Guam - From public laws to lawsuits that have gone nowhere, it seems Tiyan Ancestral Landowners are tired of being ignored and have taken their concerns to federal court.  Tiyan landowner Benny Crawford has filed a class action complaint seeking compensation for the airport's continued use of their land which they have never been compensated for.  According to court documents in fiscal year 2012 the airport received more than $66 million in revenue of which four million was through rental of airport properties. Tiyan Ancestral Landowners argue they haven't received a single penny of this money, “ despite the tremendous value of, and the revenues generated by, the Tiyan ancestral lands, neither the government of Guam nor the GIAA has provided compensation to the Tiyan landowners for the use of Tiyan ancestral lands for airport operations.”  Named as defendants in the class action complaint are GIAA Board Chairperson Ed Untalan, Governor Eddie Baza Calvo and Guam Ancestral Lands Commission Chairperson Anita Orlino

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Tuesday, 20 January 2015
Class Action Lawsuit Filed for Airport Property
Written by Janela Carrera

A class action lawsuit has been filed in District Court by the original Tiyan landowners for compensation over property now being used by the Guam Airport Authority.

Guam - It may have been over 70 years ago when their land was taken, but the original Tiyan landowners are not giving up without a fight. On behalf of some 78 estates, Benny Crawford has filed a class action lawsuit against the Guam International Airport Authority and the government of Guam for taking over their Tiyan property without ever compensating them.

It’s the first ever class action suit filed by a certain faction of dispossessed Tiyan ancestral land landowners and it’s also the first time that the Guam International Airport Authority has been named or involved. 

"This came about the fact that over the years, we’ve followed the law we’ve been up front, we’ve been ethical with all that we did thinking that the spirIt of the law would prevail," says Crawford.

Crawford and other Tiyan landowners who own property adjacent to where the airport’s runway sits say they have never been compensated. The land was condemned by the US government right before World War II, then some decades later after the military stronghold slowly decreased in size on Guam, some of the land was returned, but it was returned to the Government of Guam.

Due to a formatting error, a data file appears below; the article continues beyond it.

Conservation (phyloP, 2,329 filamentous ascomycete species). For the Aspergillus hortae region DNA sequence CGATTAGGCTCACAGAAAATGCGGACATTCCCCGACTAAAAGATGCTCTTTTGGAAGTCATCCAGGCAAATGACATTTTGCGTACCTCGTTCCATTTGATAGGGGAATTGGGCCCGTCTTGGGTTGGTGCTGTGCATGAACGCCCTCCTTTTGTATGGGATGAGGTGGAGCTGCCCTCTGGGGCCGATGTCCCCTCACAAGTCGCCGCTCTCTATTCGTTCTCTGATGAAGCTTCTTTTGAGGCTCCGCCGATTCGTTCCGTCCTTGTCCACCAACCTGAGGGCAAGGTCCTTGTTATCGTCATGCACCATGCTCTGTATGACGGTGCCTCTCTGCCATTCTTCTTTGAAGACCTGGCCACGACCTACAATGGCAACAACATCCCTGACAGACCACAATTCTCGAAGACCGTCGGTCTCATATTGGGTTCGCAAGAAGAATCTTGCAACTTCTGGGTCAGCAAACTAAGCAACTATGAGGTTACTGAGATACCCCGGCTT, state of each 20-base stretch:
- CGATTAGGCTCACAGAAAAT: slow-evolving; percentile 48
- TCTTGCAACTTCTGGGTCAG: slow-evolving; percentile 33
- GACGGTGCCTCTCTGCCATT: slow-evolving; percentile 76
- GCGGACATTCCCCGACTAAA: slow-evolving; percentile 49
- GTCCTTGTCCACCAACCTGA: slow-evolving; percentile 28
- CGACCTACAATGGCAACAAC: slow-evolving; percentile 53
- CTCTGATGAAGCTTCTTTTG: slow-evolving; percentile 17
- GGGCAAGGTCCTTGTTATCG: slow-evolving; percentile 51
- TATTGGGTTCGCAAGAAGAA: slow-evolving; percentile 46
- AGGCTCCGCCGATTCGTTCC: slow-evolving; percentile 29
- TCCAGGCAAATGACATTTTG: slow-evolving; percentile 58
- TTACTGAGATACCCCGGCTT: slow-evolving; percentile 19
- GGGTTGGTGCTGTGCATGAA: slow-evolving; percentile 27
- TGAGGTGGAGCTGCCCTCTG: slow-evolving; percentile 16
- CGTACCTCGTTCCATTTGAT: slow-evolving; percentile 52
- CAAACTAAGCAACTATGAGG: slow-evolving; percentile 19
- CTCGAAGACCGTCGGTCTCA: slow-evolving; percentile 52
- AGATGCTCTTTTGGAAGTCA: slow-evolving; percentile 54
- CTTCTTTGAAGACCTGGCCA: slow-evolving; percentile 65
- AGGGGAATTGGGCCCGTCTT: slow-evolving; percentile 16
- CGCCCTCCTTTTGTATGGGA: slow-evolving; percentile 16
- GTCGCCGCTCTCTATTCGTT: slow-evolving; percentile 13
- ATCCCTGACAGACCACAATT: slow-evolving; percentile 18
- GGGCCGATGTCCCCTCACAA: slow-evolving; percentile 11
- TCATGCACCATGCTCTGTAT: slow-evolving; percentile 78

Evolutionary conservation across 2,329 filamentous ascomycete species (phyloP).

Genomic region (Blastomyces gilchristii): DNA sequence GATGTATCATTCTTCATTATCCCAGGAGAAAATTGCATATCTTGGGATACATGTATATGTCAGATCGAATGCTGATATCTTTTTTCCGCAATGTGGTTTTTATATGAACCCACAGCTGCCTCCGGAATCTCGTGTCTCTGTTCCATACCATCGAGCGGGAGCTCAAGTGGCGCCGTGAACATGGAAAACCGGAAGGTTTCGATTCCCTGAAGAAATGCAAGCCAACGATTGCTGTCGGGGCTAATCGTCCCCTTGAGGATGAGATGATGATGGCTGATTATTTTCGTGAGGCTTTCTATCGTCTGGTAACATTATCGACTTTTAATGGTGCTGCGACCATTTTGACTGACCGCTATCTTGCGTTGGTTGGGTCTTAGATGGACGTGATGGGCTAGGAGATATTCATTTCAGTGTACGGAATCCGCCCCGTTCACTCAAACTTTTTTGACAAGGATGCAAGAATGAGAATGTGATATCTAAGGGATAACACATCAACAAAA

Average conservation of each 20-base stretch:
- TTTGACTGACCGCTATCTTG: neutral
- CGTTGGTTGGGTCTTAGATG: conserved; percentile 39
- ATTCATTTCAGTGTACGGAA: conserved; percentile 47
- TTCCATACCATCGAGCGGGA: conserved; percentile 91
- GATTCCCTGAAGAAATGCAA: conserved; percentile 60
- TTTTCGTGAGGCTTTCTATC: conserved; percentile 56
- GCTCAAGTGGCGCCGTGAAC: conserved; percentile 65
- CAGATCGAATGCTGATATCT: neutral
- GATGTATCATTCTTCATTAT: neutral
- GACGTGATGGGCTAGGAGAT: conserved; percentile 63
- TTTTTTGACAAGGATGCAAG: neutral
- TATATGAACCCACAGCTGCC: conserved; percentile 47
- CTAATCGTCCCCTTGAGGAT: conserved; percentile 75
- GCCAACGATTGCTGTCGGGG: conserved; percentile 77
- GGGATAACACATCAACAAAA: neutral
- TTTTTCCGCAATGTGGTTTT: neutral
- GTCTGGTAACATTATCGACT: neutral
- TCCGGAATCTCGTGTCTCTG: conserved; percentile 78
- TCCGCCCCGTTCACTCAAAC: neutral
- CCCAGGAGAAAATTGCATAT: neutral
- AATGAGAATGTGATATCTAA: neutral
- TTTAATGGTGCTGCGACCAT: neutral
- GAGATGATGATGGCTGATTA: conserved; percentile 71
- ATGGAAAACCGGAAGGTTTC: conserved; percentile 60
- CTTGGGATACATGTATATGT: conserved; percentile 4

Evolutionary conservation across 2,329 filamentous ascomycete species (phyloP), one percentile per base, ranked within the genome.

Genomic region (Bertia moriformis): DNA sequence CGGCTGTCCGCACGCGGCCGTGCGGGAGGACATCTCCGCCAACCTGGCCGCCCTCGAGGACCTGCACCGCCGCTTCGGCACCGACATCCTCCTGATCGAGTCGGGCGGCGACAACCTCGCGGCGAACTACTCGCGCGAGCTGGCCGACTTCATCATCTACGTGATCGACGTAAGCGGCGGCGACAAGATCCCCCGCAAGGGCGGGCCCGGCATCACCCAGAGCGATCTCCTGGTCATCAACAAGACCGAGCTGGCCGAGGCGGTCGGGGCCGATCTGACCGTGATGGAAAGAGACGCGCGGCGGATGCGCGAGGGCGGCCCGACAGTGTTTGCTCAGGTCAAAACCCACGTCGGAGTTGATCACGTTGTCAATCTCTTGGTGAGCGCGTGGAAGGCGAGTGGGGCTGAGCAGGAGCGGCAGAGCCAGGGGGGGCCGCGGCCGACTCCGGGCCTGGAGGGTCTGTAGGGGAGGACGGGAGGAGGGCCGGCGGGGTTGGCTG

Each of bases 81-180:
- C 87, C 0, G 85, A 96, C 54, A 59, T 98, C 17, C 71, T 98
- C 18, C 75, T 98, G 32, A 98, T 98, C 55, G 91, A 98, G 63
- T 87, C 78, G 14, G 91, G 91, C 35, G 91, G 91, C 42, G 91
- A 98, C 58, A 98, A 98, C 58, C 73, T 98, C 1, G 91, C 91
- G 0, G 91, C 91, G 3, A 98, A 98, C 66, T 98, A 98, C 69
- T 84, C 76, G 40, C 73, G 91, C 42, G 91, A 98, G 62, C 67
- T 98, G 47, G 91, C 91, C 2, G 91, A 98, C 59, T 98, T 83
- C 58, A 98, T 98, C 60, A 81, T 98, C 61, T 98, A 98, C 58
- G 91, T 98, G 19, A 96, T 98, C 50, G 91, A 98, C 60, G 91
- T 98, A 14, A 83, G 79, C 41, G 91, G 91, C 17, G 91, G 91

Instead of returning the property back to its original and rightful owners, the land was used for other government purposes, one of the biggest projects of which is the building of the AB Won Pat International Airport. Now GovGuam did recognize, throughout the years, that the land truly belonged to the landowners and in fact made some genuine but futile attempts at compensation.

"They implemented a law to facilitate compensation for the landowners. Then it didn’t work, so they facilitated another one, and then they implemented another one and they implemented [another one], and throughout the years I think they came up with 10, 12, 15 laws to give us compensation but not once did we receive any penny," Crawford explains.

In the process, says Crawford, other Tiyan landowners, who are not part of the Airport runway faction, were compensated. Some of the properties have since been appraised and sold, a one such parcel is the land in which CoreTech now sits. Crawford points out in his lawsuit that the owners of that property sold it to a private developer in 2007 for $11 million and in a matter of 6 years, the property went right back to GovGuam--the government bought in December 2013 for at least $150 million in tax credits.

The lawsuit does not name a price and there’s a reason behind that. The ancestral lands are now under FAA control; there’s no way that Crawford and other landowners could have it properly appraised.

"For me it’s not the issue of money, it’s the issue of fairness. That’s why we went for the land for land exchange and matter of fact there’s parcels of land that we got for land exchange that didn’t have any infrastructure. They were undeveloped so it would’ve cost us a whole lot of money to get it going and we were willing to do that," he says.